Authorized EUAs generally remain in effect from the date of the authorization to the date the emergency declaration by the HHS Secretary is lifted. The state of the declared emergency can periodically be reviewed by the FDA, who can revise or revoke an EUA based on such review.

        Status of EUAs for the COVID-19 Pandemic

        The Secretary of HHS declared a public health emergency for the COVID-19 pandemic on February 4, 2020, effectively authorizing the FDA to issue EUAs for unapproved devices, drugs, and biologics, or for unapproved uses of otherwise approved products, that may be effective medical countermeasures to combat the COVID-19 pandemic. Subsequently, the FDA has issued a large number of device EUAs, with the first one being issued on the same day as the declaration of the public health emergency by HHS. Device EUA statistics as released by the FDA on May 1, 2020, are as follows:

        • 54 device EUAs issued to test kit manufacturers and laboratories
        • 23 device EUAs issued for high complexity, molecular-based laboratory developed tests (LDTs)
        • 9 device EUAs issued for personal protective equipment (PPE)
        • 12 Device EUAs issued for ventilators, re-processing/sterilization units for PPEs and other miscellaneous devices to be used in the COVID-19 pandemic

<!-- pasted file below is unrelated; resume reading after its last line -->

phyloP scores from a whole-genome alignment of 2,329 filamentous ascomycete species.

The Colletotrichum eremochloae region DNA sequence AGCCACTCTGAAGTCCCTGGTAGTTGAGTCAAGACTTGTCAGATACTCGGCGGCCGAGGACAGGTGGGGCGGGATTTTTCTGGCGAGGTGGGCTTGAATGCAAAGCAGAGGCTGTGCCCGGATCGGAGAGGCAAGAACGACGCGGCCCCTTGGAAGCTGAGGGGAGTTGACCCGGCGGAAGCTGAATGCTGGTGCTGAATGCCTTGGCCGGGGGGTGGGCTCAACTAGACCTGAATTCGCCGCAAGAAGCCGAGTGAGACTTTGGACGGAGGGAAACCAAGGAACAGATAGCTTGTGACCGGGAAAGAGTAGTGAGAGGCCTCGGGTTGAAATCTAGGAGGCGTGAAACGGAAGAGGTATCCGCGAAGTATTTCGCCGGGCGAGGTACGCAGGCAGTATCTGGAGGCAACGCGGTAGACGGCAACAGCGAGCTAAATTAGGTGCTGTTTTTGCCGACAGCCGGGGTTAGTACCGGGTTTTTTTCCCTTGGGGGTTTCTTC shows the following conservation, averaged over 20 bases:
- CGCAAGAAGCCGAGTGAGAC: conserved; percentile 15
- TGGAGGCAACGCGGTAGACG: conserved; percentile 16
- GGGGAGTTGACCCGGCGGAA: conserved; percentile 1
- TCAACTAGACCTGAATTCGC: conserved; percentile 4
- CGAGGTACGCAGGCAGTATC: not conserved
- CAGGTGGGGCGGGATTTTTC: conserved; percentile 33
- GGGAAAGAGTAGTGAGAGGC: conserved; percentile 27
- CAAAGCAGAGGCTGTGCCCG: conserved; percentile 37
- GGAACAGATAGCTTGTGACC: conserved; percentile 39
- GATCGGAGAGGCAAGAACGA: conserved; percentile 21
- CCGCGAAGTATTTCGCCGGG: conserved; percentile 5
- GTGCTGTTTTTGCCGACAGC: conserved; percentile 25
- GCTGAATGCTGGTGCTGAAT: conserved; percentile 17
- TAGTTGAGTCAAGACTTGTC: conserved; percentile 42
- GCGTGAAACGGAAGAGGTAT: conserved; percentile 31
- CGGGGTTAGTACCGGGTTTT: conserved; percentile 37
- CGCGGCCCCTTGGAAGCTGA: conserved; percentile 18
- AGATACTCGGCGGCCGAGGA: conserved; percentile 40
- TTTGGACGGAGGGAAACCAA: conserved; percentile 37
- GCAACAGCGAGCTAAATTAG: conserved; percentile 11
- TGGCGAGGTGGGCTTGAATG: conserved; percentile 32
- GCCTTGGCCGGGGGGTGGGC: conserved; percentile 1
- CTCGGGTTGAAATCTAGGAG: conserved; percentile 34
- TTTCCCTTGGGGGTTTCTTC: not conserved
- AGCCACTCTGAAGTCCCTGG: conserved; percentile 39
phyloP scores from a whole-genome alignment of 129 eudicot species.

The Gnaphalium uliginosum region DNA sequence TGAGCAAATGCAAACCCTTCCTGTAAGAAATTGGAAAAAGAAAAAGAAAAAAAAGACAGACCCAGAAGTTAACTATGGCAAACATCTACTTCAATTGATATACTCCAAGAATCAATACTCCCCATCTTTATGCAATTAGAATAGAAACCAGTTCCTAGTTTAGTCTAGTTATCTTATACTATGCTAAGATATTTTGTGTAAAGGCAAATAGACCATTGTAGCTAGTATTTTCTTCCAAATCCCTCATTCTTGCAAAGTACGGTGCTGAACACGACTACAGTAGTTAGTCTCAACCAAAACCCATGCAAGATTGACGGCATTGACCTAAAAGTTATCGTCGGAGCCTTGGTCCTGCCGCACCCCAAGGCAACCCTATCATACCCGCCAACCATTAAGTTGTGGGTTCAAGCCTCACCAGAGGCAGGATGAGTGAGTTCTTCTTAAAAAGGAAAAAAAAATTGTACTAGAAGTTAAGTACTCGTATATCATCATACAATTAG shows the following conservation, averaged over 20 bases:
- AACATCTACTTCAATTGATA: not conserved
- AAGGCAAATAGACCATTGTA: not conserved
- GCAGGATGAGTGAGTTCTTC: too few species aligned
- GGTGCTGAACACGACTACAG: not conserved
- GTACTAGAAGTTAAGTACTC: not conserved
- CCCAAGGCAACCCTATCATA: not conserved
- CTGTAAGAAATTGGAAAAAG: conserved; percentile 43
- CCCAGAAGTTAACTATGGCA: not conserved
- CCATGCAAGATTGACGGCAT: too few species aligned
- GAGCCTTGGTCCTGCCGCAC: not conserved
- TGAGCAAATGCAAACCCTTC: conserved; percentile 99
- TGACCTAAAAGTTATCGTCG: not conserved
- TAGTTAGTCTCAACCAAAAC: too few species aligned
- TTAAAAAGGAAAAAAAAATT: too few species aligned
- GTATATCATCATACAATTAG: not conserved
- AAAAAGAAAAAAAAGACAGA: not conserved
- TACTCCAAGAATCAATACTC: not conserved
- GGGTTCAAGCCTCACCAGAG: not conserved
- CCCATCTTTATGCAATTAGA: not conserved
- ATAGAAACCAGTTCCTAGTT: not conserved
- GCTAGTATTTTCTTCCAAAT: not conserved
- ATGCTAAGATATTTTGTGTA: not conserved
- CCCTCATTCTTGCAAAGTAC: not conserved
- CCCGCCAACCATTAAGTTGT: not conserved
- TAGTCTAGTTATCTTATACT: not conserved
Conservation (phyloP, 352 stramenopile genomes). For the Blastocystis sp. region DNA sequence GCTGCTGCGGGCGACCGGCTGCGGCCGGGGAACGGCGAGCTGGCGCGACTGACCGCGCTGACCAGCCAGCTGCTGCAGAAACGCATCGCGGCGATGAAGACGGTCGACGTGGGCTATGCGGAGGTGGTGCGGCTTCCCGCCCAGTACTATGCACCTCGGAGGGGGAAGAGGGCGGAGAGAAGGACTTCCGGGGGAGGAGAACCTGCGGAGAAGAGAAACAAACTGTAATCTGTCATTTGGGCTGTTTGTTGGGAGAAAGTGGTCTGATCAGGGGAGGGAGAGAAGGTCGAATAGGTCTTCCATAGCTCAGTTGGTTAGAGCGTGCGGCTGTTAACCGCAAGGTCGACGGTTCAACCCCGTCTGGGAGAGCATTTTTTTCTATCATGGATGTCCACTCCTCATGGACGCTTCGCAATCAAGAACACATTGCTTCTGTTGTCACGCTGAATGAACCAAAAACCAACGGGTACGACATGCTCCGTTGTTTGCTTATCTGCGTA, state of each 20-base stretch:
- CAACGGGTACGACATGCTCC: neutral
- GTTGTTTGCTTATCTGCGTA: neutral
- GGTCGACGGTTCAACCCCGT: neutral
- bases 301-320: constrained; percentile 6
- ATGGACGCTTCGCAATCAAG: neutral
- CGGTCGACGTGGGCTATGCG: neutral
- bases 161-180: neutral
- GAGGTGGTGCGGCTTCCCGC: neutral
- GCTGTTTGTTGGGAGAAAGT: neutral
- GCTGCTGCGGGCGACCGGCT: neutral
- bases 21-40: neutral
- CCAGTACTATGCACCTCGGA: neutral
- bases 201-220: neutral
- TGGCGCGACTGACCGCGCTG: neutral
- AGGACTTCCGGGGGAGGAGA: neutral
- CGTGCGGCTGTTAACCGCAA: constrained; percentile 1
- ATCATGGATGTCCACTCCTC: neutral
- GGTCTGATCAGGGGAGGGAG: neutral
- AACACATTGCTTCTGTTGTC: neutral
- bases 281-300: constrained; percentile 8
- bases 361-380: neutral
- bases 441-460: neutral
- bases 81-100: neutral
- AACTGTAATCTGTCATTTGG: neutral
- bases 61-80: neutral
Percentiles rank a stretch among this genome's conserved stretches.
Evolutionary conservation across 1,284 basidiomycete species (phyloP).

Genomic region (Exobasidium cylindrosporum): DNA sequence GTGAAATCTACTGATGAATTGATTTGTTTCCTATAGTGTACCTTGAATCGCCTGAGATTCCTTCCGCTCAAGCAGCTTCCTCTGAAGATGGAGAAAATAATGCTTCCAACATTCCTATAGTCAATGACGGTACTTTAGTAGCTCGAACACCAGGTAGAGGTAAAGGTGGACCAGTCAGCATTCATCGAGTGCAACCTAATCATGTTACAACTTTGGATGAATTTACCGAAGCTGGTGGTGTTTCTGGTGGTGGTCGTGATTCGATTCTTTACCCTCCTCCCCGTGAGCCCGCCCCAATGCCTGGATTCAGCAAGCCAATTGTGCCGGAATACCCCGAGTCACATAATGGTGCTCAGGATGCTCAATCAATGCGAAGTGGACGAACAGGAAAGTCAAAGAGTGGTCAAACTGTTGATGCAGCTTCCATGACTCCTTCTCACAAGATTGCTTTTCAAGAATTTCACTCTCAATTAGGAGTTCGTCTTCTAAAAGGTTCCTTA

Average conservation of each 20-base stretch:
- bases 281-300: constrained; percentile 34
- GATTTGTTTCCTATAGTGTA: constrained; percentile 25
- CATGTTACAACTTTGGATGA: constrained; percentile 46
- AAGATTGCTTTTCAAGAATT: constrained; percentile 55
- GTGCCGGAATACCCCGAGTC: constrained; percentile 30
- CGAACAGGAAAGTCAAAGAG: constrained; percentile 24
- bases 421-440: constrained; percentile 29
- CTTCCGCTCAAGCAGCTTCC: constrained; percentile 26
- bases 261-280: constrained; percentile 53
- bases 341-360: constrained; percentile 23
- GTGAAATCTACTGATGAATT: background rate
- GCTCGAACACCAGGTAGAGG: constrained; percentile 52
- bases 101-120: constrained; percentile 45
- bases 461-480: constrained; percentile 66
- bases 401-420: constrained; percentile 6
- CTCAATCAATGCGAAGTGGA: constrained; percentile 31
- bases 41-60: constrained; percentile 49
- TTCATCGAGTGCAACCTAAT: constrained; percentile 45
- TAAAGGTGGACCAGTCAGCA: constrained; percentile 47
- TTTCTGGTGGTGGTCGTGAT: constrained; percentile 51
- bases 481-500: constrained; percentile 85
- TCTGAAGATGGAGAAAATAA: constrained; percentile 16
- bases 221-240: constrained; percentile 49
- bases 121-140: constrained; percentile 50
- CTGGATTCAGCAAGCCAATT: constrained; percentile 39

• 380+ test developers who have interacted with the FDA stated that they will be submitting EUA requests for tests that detect the virus
        • 235+ laboratories have notified the FDA that they have begun testing under the policies set forth in the Policy Guidance for Diagnostic Tests for Coronavirus Disease-2019 during the Public Health Emergency3

          The FDA has issued two drug EUAs to date. The first EUA covered hydroxychloroquine phosphate and chloroquine sulfate, both of which are to be supplied from the Strategic National Stockpile (SNS) for distribution and use for certain hospitalized patients with COVID-19. These drugs will be distributed from the SNS to states for doctors to prescribe to adolescent and adult patients hospitalized with COVID-19, as appropriate, when a clinical trial is not available or feasible. The second EUA was issued on May 1, 2020, for Gilead’s investigational, antiviral drug remdesivir, to be used for the treatment of suspected or laboratory-confirmed COVID-19 in adults and children hospitalized with severe disease. Under this EUA, remdesivir is to be distributed in the US and administered intravenously by healthcare providers, as appropriate. Severe disease is defined as patients with low blood oxygen levels or needing oxygen therapy or more intensive breathing support such as a mechanical ventilator. This EUA has been issued based on the data released by the National Institute of Allergy and Infectious Diseases (NIAID) on April 29, 2020, from NIAID’s Adaptive COVID-19 Treatment Trial (ACTT), which is described as:

          • A randomized, controlled trial evaluating remdesivir compared with placebo in 1063 patients
          • Involving 68 sites (47 in the US and 21 in countries within Europe and Asia)
          • Including patients with advanced COVID-19 who exhibited evidence of lung involvement, such as:
            • Rattling sounds when breathing with a need for supplemental oxygen, or
            • Abnormal chest X-rays, or
            • Illness requiring mechanical ventilation.